On Monday, the Humans of New York Facebook posted a harrowing account from a survivor of domestic violence who says she was abused by an ex-boyfriend, who is named only as "an actor on Broadway."
"I broke up with him in December because he couldn’t manage his anger," the story begins. "He’d scream at me on subway platforms. Once he busted my lip while trying to grab something out of my hand. That was when I finally ended it."
But when he called to ask if he could accompany the survivor to a New Years Eve party, she relented.
"[The tickets] were expensive so I agreed," she said. "My sister was coming with us so I wasn’t worried."
Though they all had a good time at the party, things took a turn once they dropped her sister off at home and went back to his place.
"I was so drunk that I curled up in a pile of clothes," she told HONY. "When I opened my eyes he was taking photos of me and laughing. I immediately decided to leave. It was literally the start of a new year and I wanted to begin on a good note."
"He yelled at me to come back but I kept walking," she continued. "He followed me down the stairs and grabbed my arm. He told me to ‘stop acting stupid.’ Then he pinned me up against the side of his building. He was choking me and saying ‘calm down, calm down, calm down.’"
It was then that a van drove by and began honking at the couple, she said. But the driver didn't stop, nor did they seem to call police.
"A van drove by and started honking at us," she said. "But they didn’t stop. They didn’t help me."
It's this part of the story that has drawn a reaction from Facebook users who are wondering why the driver didn't stop to help.
"She calls attention to a good point," one person commented. "Why didn't anyone stop? Why are we so afraid to get involved? I'm a woman but believe me I would have run to her and kicked, scratched and punched that douchebag off of her."
"THIS is not the kind of society in which I want to live," another user wrote. "THIS is not what community looks like. Not only am I deeply sorry this happened but I promise.... I will never not stop."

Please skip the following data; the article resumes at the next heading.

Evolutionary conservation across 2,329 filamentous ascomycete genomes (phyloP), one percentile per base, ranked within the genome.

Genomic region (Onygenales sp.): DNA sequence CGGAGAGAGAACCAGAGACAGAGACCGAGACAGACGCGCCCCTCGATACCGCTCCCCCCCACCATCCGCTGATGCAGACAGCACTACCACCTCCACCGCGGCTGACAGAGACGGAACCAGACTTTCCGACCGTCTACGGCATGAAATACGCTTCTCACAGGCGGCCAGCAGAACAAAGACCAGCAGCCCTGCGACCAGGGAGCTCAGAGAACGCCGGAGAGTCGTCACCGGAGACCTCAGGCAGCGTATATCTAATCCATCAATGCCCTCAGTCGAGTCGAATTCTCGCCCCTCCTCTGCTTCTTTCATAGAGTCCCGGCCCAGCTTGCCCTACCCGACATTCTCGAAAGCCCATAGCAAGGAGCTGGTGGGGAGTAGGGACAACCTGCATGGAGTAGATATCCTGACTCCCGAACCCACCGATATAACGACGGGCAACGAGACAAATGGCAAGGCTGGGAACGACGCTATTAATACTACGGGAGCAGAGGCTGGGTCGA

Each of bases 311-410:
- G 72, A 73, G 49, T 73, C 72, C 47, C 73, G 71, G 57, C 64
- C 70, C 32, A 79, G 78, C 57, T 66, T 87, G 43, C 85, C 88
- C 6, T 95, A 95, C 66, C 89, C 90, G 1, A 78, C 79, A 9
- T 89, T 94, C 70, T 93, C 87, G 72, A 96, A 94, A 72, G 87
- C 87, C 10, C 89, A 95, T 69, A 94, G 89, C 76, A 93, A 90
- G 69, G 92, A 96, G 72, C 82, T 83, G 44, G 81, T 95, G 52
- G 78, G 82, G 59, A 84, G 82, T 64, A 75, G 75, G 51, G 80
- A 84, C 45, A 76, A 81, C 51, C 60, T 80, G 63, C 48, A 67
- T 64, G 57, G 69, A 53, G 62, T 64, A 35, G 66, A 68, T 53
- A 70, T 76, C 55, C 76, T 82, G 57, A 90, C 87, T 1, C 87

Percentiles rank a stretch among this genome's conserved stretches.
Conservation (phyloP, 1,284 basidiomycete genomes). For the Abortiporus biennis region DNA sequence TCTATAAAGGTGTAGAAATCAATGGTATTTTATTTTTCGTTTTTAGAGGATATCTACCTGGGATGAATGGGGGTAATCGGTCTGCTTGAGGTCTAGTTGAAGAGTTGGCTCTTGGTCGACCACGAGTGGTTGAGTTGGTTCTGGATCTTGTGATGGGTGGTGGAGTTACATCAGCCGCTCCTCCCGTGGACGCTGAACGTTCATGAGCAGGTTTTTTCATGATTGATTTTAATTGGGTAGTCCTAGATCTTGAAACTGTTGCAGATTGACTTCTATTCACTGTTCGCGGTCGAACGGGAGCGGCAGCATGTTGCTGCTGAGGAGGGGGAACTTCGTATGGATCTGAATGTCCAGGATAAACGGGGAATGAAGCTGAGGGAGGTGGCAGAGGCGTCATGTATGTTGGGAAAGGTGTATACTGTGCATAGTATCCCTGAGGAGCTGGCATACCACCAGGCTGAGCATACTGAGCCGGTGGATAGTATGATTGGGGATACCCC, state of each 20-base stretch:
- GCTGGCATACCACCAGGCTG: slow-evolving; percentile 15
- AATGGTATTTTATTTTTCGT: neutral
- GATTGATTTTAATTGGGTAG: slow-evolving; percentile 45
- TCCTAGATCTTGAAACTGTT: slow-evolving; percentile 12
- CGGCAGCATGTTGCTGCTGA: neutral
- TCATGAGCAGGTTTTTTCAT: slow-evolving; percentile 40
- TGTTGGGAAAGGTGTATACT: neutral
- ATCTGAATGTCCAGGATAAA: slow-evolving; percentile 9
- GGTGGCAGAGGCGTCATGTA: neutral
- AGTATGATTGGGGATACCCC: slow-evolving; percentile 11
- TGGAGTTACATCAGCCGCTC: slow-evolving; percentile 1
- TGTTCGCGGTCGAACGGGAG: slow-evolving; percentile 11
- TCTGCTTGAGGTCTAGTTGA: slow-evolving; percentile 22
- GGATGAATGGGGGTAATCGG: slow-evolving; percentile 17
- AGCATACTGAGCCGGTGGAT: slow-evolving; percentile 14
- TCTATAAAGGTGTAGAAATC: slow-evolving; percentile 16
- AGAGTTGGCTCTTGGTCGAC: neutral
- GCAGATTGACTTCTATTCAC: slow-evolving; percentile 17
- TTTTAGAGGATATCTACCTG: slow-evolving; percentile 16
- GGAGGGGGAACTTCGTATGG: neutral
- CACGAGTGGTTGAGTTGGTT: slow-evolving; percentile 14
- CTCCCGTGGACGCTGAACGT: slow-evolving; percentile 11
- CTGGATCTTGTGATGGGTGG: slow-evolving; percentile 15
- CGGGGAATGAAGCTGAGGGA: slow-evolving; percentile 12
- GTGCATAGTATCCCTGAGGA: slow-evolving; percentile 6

Another user pointed out that the hesitance to act could be attributed to the bystander effect, a psychological theory that posits that the presence of others will decrease the likelihood that a witness would intervene. Of course, some people may also feel unsafe intervening, or may feel that it isn't their business. But as Facebook commenters have pointed out, witnesses can also alert the police.
"When a woman screams, I get involved," one commenter wrote. "Everytime a neighbor woman is silenced after I hear things thrown, I call the police. I was a 911 dispatcher once, I never 'hope' nothing is going on. I assume there is always."
It may not always be safe to get involved, but this HONY story — and the reactions to it — prove that doing so could help keep someone safe.
"I broke free and ran into traffic but nobody was stopping," the survivor recounted. "He caught me, and pushed me up against a van, and lifted me into the air by the neck. When I woke up on the ground he was gone. I asked the judge to sentence him to anger management courses. He's finished them. But I’m still dealing with the trauma of that night."
If you are experiencing domestic violence, please call the National Domestic Violence Hotline at 1-800-799-7233 or TTY 1-800-787-3224 for confidential support.
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